We've got a gorgeous 1.4 acre rolling and treed lot on newly paved Goddard Court. There is plenty of topography to build a walkout lower level and create a spectacular landscape or just leave much of the lot natural. We can support just about any type and size house you could dream of and we are ready to show you our available plans or start from scratch with one of our award winning architects to design your new dream home. Oh and did we mention it's in Bloomfield Hills School District? What are you waiting for?
...that we've got a new home site on the horizon. Beautiful lake front property, check. We're still figuring out all the details but we couldn't wait to share the news. Check back for more details!
Today was the day to install curbs at Long Lake Pines. Usually this is done with a machine that extrudes the curbs as it crawls along on the stone subgrade. A one or two man operation. Due to the small size of our job we got HAND CRAFTED CURBS formed on the job and hand finished by real cement masons!
ALL IN A DAY'S WORK FOR THESE FINE CRAFTSMEN. THANKS GENTLEMEN!
Conventional wisdom is that we don't dig basements in the winter. That is mostly because it can be really hard and expensive to dig in the frozen ground. However, when we have a cold winter with a lot of snow cover like we did this year, the snow and vegetation on a lot that has not been disturbed acts as an insulating blanket and minimizes frost penetration into the ground.
Compare this to our roads that are cleared and salted when it snows and have no insulating blanket. The salt actually produces water by melting snow and ice. The heavy traffic drives the water through any cracks and holes in the road surface and helps the frost penetrate even deeper. This year the road commissions have reported frost depths as deep as 4 or 5 feet. This is deep enough to freeze some water mains and cause them to rupture. It also forces the pavement up, produces more cracks to allow more water in and further destroys the pavement giving rise to potholes.
So, in January, we had a building permit in hand for a house we really wanted to start and Russ and I were thinking - do we wait until May to dig or do we go for it? You may ask, why May? Well, that brings us back to potholes again. We need heavy equipment to dig the hole, move away any excess dirt, form the walls and lots of heavy cement trucks to bring in the concrete for the footings and walls. Pothole time is also Load Limit Time. As the roads start to thaw they really start breaking up so all counties place load restrictions on all but freeways and really well built "all weather" roads. These limits stay in force for 6 weeks or more meaning if they go in force in early to mid March they are not lifted and no heavy trucks can move with full loads until May!
Well, we decided to go for it and got commitments from our excavator and wall contractor to work quickly and we broke ground at the end of February. As we had suspected, the frost wasn't all that bad on our "insulated" lot. Of course it costs a little more because we need to put straw down to keep the bottom of the excavation from freezing and chloride is added to concrete to keep the water in the mix from freezing until the exothermic chemical reaction in the concrete starts which generates heat and allows the concrete to cure nicely even in cold weather.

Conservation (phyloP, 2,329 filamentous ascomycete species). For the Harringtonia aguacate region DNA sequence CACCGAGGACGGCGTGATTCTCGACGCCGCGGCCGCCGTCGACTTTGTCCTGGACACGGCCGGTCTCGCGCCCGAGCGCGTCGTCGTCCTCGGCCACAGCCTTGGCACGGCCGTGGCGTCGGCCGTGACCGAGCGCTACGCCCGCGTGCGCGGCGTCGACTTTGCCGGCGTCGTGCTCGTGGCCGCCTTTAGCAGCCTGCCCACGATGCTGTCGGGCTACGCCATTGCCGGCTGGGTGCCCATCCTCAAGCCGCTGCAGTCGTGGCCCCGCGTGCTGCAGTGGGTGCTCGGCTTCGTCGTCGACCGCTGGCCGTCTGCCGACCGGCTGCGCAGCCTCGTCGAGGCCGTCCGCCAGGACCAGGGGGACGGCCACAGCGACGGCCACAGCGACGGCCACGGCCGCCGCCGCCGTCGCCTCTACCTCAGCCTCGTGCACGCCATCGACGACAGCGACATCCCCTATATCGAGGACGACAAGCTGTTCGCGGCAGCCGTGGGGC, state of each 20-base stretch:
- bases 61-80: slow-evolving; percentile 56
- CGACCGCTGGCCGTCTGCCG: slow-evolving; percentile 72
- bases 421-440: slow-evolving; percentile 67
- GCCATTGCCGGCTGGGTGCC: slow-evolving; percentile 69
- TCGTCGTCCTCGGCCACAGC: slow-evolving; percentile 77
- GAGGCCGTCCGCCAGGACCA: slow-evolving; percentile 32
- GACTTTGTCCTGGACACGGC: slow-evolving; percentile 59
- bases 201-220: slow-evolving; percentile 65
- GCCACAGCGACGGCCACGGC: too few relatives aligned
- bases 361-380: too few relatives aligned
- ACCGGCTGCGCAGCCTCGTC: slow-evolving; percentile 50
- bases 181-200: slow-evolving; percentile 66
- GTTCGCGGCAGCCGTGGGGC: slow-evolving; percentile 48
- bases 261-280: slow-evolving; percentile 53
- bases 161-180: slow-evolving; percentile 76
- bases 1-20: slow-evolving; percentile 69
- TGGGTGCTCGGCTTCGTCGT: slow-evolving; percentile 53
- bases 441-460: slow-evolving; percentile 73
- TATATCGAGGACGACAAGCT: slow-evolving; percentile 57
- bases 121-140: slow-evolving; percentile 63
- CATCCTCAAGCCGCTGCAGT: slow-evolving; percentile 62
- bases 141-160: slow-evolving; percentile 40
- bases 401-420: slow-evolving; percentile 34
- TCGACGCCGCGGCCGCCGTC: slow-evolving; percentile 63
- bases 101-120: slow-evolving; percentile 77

What did we gain? Time and being able to get our carpenters going before everyone is competing for them, locking in lumber prices before demand and prices go up seasonally as warm weather returns. Most important, there is very little new home inventory so this strategy allowed is to put a product on the market that can realistically be delivered before the end of this year (and get all the outside work done by fall when weather will be a concern once again).
Did our calculated gamble pay off? Well, we took a deposit within a week of listing the house for sale and are proceeding to finalize our agreements with a buyer that would have preferred an existing home (remember that low inventory) but liked the fact that this one would shorten the process by 6 months or so for them.
Unfortunately, we can't do much about the potholes......
I am pleased to report that at their meeting tonight the Bloomfield Township Board unanimously approved our request to divide our land at 565 Long Lake Road into four parcels.
It took an extra board meeting as well as meetings with our neighbors and additional engineering studies, but the end result is a very nice site pan with 4 large (half acre) lots with really nice topography and trees. We will do our best to preserve these natural features and augment them with new landscape and beautiful architecture.
Now we can develop our architectural plans and theme, submit final engineering plans, secure various permits and if all goes well, start development in the first quarter and have building sites in spring.
We submitted our application to Bloomfield Township to split our 3 acre site into 4 parcels on July 17. It looks like this: While this seems pretty simple, a lot of work has gone into it. We should be getting feedback from Bloomfield Township pretty soon and at some point in the coming weeks we will have to attend a public hearing in front of the Township Board and they will vote whether to approve our plan. You may wonder why this is so regulated and time consuming. Keep in mind, this is about as simple a form of development as there is and it is still highly technical and complex!